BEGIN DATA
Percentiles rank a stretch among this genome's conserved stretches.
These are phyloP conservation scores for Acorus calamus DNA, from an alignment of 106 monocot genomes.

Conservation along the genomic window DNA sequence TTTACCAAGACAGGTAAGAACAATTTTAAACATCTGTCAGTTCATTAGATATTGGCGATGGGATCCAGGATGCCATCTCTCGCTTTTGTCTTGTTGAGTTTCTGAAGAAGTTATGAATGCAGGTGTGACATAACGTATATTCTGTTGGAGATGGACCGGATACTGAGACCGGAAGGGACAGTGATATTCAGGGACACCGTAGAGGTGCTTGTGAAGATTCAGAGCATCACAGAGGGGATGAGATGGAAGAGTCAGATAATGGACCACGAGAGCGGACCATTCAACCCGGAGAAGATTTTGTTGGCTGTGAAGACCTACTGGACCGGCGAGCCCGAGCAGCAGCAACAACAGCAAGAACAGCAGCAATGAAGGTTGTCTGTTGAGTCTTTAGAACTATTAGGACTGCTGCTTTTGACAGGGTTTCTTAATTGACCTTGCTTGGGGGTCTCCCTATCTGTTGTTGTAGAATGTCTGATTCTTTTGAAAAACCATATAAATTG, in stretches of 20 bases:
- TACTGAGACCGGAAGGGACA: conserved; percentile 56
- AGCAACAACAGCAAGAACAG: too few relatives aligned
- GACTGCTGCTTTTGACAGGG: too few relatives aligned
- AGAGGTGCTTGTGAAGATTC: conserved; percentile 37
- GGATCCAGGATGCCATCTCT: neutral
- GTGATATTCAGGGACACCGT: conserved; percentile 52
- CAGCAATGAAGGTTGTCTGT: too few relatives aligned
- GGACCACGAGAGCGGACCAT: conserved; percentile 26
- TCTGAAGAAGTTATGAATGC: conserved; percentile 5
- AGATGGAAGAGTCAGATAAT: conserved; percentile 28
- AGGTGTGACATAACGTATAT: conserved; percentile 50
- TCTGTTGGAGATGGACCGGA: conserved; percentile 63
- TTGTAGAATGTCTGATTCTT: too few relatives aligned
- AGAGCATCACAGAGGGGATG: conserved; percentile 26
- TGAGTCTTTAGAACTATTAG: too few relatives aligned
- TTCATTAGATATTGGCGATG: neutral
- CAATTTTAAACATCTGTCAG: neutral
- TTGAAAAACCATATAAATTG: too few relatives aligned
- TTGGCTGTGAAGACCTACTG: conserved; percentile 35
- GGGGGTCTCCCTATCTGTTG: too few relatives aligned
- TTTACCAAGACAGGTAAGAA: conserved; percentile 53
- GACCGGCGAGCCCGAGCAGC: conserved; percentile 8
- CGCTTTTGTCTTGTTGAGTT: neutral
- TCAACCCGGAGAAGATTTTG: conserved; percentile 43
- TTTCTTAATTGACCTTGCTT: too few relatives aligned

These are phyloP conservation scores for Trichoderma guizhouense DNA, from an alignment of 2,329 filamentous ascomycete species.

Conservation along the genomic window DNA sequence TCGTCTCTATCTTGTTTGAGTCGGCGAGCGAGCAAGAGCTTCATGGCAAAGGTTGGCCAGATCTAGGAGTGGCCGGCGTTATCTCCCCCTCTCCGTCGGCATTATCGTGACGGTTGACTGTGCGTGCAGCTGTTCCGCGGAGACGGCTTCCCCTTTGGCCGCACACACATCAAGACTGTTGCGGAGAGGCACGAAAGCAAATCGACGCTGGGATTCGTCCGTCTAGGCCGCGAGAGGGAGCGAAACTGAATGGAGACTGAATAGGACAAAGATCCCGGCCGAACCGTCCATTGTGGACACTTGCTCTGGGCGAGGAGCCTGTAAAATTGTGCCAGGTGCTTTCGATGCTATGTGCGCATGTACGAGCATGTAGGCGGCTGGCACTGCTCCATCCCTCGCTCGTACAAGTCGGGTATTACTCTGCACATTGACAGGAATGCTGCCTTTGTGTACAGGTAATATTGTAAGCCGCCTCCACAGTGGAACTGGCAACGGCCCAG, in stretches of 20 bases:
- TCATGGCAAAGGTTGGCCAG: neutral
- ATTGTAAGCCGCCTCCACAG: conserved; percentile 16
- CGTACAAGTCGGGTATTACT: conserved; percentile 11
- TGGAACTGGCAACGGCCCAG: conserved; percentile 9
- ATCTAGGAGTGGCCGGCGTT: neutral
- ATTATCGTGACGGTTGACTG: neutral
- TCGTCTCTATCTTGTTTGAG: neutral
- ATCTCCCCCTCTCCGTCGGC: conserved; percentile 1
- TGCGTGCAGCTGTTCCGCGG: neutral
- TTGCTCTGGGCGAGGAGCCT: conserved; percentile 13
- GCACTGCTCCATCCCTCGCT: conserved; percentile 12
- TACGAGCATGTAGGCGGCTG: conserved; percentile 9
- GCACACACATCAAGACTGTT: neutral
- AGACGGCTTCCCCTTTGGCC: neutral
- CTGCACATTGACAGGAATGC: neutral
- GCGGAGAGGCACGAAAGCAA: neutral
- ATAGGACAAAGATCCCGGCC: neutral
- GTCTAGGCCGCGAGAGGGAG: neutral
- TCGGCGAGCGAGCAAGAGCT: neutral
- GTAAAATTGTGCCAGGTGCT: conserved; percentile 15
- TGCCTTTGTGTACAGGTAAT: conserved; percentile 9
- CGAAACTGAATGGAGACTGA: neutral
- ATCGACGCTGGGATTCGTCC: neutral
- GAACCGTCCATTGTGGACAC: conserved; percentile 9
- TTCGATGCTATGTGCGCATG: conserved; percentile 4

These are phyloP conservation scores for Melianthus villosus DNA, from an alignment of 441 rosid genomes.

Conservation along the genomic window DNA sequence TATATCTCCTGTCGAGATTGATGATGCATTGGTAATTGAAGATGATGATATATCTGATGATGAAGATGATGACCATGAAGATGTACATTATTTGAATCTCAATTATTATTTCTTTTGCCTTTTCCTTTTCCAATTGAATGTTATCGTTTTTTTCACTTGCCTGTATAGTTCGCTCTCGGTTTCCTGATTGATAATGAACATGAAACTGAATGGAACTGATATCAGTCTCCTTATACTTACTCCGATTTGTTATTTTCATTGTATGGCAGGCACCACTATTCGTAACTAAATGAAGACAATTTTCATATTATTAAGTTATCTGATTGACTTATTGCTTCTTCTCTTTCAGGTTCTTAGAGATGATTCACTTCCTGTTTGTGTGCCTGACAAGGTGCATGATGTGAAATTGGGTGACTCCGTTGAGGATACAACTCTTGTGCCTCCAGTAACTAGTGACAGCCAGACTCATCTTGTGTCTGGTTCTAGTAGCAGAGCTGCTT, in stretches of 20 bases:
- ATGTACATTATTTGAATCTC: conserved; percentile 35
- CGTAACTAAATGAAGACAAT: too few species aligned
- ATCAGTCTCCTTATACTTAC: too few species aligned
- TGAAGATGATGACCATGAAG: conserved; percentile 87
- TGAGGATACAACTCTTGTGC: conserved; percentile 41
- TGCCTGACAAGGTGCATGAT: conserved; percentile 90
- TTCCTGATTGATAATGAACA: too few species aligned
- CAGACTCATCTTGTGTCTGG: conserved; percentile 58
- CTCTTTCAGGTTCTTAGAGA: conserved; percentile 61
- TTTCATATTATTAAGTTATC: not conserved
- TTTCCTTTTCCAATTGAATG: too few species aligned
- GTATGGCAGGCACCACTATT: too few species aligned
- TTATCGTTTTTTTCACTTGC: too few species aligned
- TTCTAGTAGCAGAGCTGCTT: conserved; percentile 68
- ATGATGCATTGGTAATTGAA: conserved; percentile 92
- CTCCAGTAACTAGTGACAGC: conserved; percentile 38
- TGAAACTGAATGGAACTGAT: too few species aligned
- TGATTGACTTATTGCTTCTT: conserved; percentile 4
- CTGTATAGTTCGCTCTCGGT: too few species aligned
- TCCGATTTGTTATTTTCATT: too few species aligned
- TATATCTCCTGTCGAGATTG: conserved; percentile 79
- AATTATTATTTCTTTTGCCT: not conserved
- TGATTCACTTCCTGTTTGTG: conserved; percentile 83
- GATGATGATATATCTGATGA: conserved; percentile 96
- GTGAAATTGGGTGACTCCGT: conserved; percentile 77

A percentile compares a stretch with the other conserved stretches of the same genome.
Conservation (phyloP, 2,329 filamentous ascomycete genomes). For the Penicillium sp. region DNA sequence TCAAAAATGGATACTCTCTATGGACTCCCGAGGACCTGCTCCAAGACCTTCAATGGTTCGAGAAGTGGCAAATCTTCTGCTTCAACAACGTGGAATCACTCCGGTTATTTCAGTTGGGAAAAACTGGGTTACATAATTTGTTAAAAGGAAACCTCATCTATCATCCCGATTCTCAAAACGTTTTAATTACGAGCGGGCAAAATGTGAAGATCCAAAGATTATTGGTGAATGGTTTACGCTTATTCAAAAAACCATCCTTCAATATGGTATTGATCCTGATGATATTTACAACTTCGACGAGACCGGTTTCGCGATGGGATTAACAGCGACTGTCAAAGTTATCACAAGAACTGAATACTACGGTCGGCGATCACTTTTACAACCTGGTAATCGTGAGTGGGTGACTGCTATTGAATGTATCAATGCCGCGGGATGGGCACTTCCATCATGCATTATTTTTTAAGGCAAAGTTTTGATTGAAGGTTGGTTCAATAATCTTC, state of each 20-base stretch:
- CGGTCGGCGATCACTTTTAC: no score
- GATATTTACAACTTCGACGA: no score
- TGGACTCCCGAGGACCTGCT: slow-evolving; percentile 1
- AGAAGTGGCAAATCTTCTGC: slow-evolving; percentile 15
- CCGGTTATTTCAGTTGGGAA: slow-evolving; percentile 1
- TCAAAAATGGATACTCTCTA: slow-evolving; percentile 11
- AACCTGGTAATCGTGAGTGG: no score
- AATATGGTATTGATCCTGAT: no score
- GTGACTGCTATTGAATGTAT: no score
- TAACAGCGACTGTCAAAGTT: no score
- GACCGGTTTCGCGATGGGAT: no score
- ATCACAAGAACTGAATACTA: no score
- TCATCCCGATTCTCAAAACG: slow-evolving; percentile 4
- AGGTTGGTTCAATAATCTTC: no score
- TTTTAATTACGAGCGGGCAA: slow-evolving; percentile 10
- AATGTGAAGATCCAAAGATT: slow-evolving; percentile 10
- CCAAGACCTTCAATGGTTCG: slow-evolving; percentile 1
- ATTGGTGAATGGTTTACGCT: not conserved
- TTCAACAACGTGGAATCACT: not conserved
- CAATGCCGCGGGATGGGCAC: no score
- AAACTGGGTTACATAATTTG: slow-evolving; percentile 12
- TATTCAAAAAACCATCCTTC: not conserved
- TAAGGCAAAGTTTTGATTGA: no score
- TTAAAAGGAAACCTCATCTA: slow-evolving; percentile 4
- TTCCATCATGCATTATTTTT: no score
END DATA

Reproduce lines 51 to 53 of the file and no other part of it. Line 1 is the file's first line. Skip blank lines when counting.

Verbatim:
- TGCCTTTGTGTACAGGTAAT: conserved; percentile 9
- CGAAACTGAATGGAGACTGA: neutral
- ATCGACGCTGGGATTCGTCC: neutral